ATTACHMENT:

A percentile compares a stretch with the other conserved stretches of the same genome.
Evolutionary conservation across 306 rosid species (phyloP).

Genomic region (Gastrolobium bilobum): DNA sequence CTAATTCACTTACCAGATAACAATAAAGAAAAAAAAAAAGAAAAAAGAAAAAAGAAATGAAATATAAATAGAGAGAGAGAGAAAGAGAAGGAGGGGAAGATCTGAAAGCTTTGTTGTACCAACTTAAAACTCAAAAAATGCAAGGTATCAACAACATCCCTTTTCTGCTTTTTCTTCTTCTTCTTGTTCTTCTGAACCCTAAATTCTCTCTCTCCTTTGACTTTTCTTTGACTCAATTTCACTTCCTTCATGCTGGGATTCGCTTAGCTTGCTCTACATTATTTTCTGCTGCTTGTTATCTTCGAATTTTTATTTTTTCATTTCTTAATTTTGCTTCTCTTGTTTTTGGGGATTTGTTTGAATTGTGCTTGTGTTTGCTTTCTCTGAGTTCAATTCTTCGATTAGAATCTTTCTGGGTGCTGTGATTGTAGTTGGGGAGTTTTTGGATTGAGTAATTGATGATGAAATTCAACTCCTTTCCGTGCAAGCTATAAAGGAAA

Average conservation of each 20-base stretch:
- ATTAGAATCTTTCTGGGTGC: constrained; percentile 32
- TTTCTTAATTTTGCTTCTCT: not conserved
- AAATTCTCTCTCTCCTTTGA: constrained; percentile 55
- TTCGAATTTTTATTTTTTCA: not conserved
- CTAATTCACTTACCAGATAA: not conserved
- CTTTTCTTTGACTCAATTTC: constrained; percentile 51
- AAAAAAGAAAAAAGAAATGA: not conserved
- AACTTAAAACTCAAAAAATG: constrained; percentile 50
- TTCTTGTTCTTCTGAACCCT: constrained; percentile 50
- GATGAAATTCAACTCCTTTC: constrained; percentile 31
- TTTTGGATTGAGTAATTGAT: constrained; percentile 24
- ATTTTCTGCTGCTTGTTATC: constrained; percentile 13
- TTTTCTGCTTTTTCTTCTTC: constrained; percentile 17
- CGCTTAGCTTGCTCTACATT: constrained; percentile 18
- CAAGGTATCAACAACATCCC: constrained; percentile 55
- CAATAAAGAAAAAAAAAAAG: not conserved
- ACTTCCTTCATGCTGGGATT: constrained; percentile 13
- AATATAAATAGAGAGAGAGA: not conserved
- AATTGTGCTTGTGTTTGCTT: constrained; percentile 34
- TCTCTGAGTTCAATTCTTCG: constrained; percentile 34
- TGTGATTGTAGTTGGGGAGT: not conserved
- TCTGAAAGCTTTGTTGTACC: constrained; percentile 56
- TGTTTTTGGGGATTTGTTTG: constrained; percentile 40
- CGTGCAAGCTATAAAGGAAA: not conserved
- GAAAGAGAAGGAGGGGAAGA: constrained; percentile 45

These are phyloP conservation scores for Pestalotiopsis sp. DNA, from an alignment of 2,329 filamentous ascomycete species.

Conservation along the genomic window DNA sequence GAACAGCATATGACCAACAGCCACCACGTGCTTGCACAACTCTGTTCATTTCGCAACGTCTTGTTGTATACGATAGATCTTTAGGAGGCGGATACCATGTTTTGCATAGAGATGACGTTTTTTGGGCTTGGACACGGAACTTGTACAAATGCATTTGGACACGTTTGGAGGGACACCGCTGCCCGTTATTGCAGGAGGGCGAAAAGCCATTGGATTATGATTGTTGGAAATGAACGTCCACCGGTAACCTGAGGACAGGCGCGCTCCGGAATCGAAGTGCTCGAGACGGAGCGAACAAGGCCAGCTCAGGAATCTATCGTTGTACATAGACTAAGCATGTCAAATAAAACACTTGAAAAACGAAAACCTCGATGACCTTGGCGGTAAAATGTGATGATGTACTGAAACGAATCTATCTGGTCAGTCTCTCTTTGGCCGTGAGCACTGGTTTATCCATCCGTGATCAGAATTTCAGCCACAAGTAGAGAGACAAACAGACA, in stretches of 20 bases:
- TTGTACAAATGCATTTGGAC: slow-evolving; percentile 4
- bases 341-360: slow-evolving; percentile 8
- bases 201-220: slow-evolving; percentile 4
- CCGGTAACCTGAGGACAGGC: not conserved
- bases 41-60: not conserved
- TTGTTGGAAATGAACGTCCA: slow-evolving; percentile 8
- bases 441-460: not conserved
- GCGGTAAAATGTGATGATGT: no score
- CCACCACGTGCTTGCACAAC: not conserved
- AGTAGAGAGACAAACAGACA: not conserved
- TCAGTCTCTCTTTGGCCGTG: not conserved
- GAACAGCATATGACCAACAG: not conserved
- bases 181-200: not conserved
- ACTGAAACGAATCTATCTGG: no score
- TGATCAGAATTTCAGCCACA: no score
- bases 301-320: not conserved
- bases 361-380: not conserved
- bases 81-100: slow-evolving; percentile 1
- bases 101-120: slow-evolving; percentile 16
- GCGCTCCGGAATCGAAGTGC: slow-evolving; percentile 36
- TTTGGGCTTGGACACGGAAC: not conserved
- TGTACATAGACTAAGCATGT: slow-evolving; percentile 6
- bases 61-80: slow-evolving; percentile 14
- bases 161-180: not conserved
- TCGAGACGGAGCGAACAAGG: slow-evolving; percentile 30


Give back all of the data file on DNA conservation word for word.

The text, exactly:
A percentile compares a stretch with the other conserved stretches of the same genome.
Evolutionary conservation across 306 rosid species (phyloP).

Genomic region (Gastrolobium bilobum): DNA sequence CTAATTCACTTACCAGATAACAATAAAGAAAAAAAAAAAGAAAAAAGAAAAAAGAAATGAAATATAAATAGAGAGAGAGAGAAAGAGAAGGAGGGGAAGATCTGAAAGCTTTGTTGTACCAACTTAAAACTCAAAAAATGCAAGGTATCAACAACATCCCTTTTCTGCTTTTTCTTCTTCTTCTTGTTCTTCTGAACCCTAAATTCTCTCTCTCCTTTGACTTTTCTTTGACTCAATTTCACTTCCTTCATGCTGGGATTCGCTTAGCTTGCTCTACATTATTTTCTGCTGCTTGTTATCTTCGAATTTTTATTTTTTCATTTCTTAATTTTGCTTCTCTTGTTTTTGGGGATTTGTTTGAATTGTGCTTGTGTTTGCTTTCTCTGAGTTCAATTCTTCGATTAGAATCTTTCTGGGTGCTGTGATTGTAGTTGGGGAGTTTTTGGATTGAGTAATTGATGATGAAATTCAACTCCTTTCCGTGCAAGCTATAAAGGAAA

Average conservation of each 20-base stretch:
- ATTAGAATCTTTCTGGGTGC: constrained; percentile 32
- TTTCTTAATTTTGCTTCTCT: not conserved
- AAATTCTCTCTCTCCTTTGA: constrained; percentile 55
- TTCGAATTTTTATTTTTTCA: not conserved
- CTAATTCACTTACCAGATAA: not conserved
- CTTTTCTTTGACTCAATTTC: constrained; percentile 51
- AAAAAAGAAAAAAGAAATGA: not conserved
- AACTTAAAACTCAAAAAATG: constrained; percentile 50
- TTCTTGTTCTTCTGAACCCT: constrained; percentile 50
- GATGAAATTCAACTCCTTTC: constrained; percentile 31
- TTTTGGATTGAGTAATTGAT: constrained; percentile 24
- ATTTTCTGCTGCTTGTTATC: constrained; percentile 13
- TTTTCTGCTTTTTCTTCTTC: constrained; percentile 17
- CGCTTAGCTTGCTCTACATT: constrained; percentile 18
- CAAGGTATCAACAACATCCC: constrained; percentile 55
- CAATAAAGAAAAAAAAAAAG: not conserved
- ACTTCCTTCATGCTGGGATT: constrained; percentile 13
- AATATAAATAGAGAGAGAGA: not conserved
- AATTGTGCTTGTGTTTGCTT: constrained; percentile 34
- TCTCTGAGTTCAATTCTTCG: constrained; percentile 34
- TGTGATTGTAGTTGGGGAGT: not conserved
- TCTGAAAGCTTTGTTGTACC: constrained; percentile 56
- TGTTTTTGGGGATTTGTTTG: constrained; percentile 40
- CGTGCAAGCTATAAAGGAAA: not conserved
- GAAAGAGAAGGAGGGGAAGA: constrained; percentile 45

These are phyloP conservation scores for Pestalotiopsis sp. DNA, from an alignment of 2,329 filamentous ascomycete species.

Conservation along the genomic window DNA sequence GAACAGCATATGACCAACAGCCACCACGTGCTTGCACAACTCTGTTCATTTCGCAACGTCTTGTTGTATACGATAGATCTTTAGGAGGCGGATACCATGTTTTGCATAGAGATGACGTTTTTTGGGCTTGGACACGGAACTTGTACAAATGCATTTGGACACGTTTGGAGGGACACCGCTGCCCGTTATTGCAGGAGGGCGAAAAGCCATTGGATTATGATTGTTGGAAATGAACGTCCACCGGTAACCTGAGGACAGGCGCGCTCCGGAATCGAAGTGCTCGAGACGGAGCGAACAAGGCCAGCTCAGGAATCTATCGTTGTACATAGACTAAGCATGTCAAATAAAACACTTGAAAAACGAAAACCTCGATGACCTTGGCGGTAAAATGTGATGATGTACTGAAACGAATCTATCTGGTCAGTCTCTCTTTGGCCGTGAGCACTGGTTTATCCATCCGTGATCAGAATTTCAGCCACAAGTAGAGAGACAAACAGACA, in stretches of 20 bases:
- TTGTACAAATGCATTTGGAC: slow-evolving; percentile 4
- bases 341-360: slow-evolving; percentile 8
- bases 201-220: slow-evolving; percentile 4
- CCGGTAACCTGAGGACAGGC: not conserved
- bases 41-60: not conserved
- TTGTTGGAAATGAACGTCCA: slow-evolving; percentile 8
- bases 441-460: not conserved
- GCGGTAAAATGTGATGATGT: no score
- CCACCACGTGCTTGCACAAC: not conserved
- AGTAGAGAGACAAACAGACA: not conserved
- TCAGTCTCTCTTTGGCCGTG: not conserved
- GAACAGCATATGACCAACAG: not conserved
- bases 181-200: not conserved
- ACTGAAACGAATCTATCTGG: no score
- TGATCAGAATTTCAGCCACA: no score
- bases 301-320: not conserved
- bases 361-380: not conserved
- bases 81-100: slow-evolving; percentile 1
- bases 101-120: slow-evolving; percentile 16
- GCGCTCCGGAATCGAAGTGC: slow-evolving; percentile 36
- TTTGGGCTTGGACACGGAAC: not conserved
- TGTACATAGACTAAGCATGT: slow-evolving; percentile 6
- bases 61-80: slow-evolving; percentile 14
- bases 161-180: not conserved
- TCGAGACGGAGCGAACAAGG: slow-evolving; percentile 30